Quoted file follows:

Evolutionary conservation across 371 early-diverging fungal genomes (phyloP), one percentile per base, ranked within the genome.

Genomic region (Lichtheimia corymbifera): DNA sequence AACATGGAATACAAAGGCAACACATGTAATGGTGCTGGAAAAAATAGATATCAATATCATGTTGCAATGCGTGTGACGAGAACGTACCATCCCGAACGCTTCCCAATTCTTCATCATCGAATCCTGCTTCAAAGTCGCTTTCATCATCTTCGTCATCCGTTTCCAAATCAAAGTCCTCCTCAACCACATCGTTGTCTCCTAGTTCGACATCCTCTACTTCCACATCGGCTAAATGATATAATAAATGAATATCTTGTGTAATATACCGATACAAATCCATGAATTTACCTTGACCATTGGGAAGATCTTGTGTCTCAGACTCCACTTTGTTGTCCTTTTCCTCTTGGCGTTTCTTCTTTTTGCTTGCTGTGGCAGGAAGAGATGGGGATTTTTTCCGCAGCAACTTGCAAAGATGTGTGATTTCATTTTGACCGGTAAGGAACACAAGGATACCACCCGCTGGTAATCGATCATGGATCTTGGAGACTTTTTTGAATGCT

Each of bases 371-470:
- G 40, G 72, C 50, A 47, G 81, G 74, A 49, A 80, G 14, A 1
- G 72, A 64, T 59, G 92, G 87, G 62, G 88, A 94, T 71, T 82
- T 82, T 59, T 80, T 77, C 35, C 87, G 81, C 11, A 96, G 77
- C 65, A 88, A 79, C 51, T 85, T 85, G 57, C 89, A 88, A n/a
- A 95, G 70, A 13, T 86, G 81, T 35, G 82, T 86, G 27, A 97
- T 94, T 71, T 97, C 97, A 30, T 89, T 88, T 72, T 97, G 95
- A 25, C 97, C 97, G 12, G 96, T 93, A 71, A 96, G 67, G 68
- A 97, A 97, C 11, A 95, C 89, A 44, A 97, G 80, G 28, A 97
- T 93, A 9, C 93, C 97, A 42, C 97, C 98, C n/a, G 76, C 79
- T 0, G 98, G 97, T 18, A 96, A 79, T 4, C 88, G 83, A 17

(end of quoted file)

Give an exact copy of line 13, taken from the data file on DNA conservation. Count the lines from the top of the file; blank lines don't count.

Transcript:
- T 0, G 98, G 97, T 18, A 96, A 79, T 4, C 88, G 83, A 17